For Soothing Hot Tea:

The Four Golden Rules for a delicious cup of hot tea: (1) use a teapot, (2) bring fresh, cold tap water to a full boil (Note: If your water is heavily chlorinated or contains other objectionable odors, filter before boiling for best tasting tea); (3) use one teaspoon or one tea bag per cup; (4) pour boiling water over tea and brew by the clock 3 to 5 minutes and serve!

For the best flavor, preheat the teapot with a little hot water prior to use and cover your teapot with a cozy to retain heat during the brewing process.

Refreshing Iced Tea:

For small quantities, proceed as for hot tea and pour over ice. For large quantities, prepare concentrate as follows:
Bring one quart of cold water to a boil. Remove from heat and add 8-10 teabags per quart of brewed tea as desired. Steep 3-5 minutes and pour over remaining cold water or ice cubes. To serve, pour into tall glasses filled with ice, garnish or sweeten as desired.

Whole Loose Leaf:

Try to avoid using small tea balls, as the leaves have less room to unfurl and develop their full flavor. Depending upon the tea type, use one teaspoons or one tablespoon per 6 ounces or cup of water. Many of our teas are good for multiple infusions such as the oolongs. Simply add more hot water to the leaves and increase infusion times.

Special Guidelines for Green Tea:

When water comes to a boil, remove from the source of heat and allow to sit for ten minutes. Pour this hot water over the Green Tea and allow to brew for approximately one minute and serve. (Note: The brewing times may be shortened or lengthened according to your taste)

Special Guidelines for Oolongs & White Teas:

The best thing to say when dealing with any tea is – the larger and more delicate looking the leaf, the lower the water temperature. Usually, you will want to use between 180-190 degree water for big oolongs and white teas. Black teas need much hotter water for proper extraction. Boiling water will scorch a bold leaf like white tea.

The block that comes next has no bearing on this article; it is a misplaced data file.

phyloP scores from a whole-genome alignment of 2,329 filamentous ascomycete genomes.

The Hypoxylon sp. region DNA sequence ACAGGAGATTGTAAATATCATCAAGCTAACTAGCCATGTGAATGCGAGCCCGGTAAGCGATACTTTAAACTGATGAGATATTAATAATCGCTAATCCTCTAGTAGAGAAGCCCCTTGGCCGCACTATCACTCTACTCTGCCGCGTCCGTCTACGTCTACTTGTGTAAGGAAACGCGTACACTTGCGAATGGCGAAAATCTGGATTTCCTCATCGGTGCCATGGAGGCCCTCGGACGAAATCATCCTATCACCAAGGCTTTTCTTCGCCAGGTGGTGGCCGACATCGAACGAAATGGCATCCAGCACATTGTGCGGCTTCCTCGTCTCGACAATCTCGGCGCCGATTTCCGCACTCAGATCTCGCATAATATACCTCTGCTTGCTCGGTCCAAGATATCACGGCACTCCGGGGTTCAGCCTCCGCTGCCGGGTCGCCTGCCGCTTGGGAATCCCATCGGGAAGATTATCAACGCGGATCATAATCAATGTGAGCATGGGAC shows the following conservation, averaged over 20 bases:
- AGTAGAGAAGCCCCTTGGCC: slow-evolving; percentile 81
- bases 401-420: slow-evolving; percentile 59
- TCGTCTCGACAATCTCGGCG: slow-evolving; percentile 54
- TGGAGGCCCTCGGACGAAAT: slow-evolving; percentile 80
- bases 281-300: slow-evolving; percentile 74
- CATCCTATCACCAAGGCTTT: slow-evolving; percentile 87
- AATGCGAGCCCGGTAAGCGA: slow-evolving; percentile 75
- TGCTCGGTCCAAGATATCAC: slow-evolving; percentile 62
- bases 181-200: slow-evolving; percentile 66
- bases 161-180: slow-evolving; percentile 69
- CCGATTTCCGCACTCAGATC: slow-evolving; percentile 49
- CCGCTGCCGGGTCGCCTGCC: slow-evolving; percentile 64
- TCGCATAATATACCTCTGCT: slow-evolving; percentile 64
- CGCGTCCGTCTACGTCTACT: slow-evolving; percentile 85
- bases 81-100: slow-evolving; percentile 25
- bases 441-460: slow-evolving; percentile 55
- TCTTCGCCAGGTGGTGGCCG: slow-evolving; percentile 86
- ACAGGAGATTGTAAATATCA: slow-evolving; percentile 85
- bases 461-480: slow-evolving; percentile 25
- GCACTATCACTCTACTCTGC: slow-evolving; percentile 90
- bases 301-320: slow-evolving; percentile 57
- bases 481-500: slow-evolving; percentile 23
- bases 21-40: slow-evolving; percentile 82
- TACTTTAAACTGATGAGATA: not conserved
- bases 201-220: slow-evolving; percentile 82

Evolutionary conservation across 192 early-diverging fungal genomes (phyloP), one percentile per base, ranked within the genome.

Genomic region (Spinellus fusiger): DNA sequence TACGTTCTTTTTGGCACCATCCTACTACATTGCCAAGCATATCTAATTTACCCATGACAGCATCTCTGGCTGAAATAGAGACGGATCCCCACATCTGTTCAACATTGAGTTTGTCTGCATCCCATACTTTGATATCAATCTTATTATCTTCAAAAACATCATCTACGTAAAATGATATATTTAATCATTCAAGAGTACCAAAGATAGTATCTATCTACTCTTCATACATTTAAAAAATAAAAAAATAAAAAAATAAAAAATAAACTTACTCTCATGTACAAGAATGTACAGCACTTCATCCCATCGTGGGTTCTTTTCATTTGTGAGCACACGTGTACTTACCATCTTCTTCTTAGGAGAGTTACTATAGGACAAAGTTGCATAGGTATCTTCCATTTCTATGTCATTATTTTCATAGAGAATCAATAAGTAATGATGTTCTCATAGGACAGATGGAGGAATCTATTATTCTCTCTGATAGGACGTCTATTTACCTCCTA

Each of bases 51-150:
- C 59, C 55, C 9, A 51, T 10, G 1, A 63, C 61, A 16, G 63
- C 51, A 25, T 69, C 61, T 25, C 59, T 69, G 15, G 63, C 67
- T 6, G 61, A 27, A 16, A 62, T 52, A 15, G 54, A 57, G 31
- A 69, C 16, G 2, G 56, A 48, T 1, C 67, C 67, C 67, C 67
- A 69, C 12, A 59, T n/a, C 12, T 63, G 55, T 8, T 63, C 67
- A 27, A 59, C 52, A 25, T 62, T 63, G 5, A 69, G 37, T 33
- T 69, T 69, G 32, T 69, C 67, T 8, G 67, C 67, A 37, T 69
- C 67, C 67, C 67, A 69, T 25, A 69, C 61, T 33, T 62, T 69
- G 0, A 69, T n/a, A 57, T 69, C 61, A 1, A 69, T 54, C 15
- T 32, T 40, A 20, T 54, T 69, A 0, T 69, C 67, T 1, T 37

Time is a little different since oolongs will need to steep a bit longer than white tea – oolongs 5-7 minutes, white tea 3-4 minutes. Of course, all of this may be modified according to your own personal taste. These instructions are only to be used as a starting point.

Everyone should adjust time, temperature and amount of tea up and down until they find their perfect pot.

Loose tea vs. Bagged tea:

High quality loose teas are made from the Camellia sinensis plant’s finest hand-picked buds, whole tea leaves, large pieces of leaves or a combination of these parts. The time of year and growing conditions greatly affect the quality of tea. When all of these factors are taken into account, much like a fine wine, the tea retains its distinctive flavors and characteristics.

For those that like the convenience of a tea bag, there are Perfect Paper Tea Filters are available in the market for use with loose tea leaves. Like a tea bag, the paper tea filter can contain your tea while steeping eliminating the need for an infuser or strainer. These tea filters allow plenty of room for the loose leaf teas to expand as necessary to release their characteristic flavors and aromas into your tea cup. Better yet, you start by filling them with the whole tea leaf for a richer flavor.

Finally, we really love tea so we’ve made it our goal to bring you the finest and best loose leaf teas. Our loose leaf teas are always made with larger tea leaves so you can easily see the quality of your final tea blend. Try one of our loose leaf green teas or other types of loose tea and you may never use a tea bag again! Loose leaf teas also allow you to blend flavors and different types of tea easily.

Tips and Recommendations:
The best way to make tea usually depends on both the sort of tea being used and whether it is one cup or full pot. Different leaves have different temperatures and steep times, and the best techniques for tea bags don’t always work for loose tea. In general though good results are more with fresh filtered water. Hot water should be poured over leaves, in a clean pre-warmed cup or pot then steeped only as long as necessary anywhere from three to five minutes. Green and white tea leaves are delicate and often done in one to two minutes and black tea leaves can be done for three to five minutes. Most teas can be steeped multiple times within few hours of initial infusion. The science of tea tasting is to do what tastes right.

Below is a guidelines to get you on the right track.

Tea Type Water Temperature Steeping Time

White Tea 175 – 185 F 1-3 min
Green Tea 185 F 3 min
Black Tea 206 F 3-5 min
Darjeeling Tea 185 F 3 min
Herbal Tea 185 F 3 min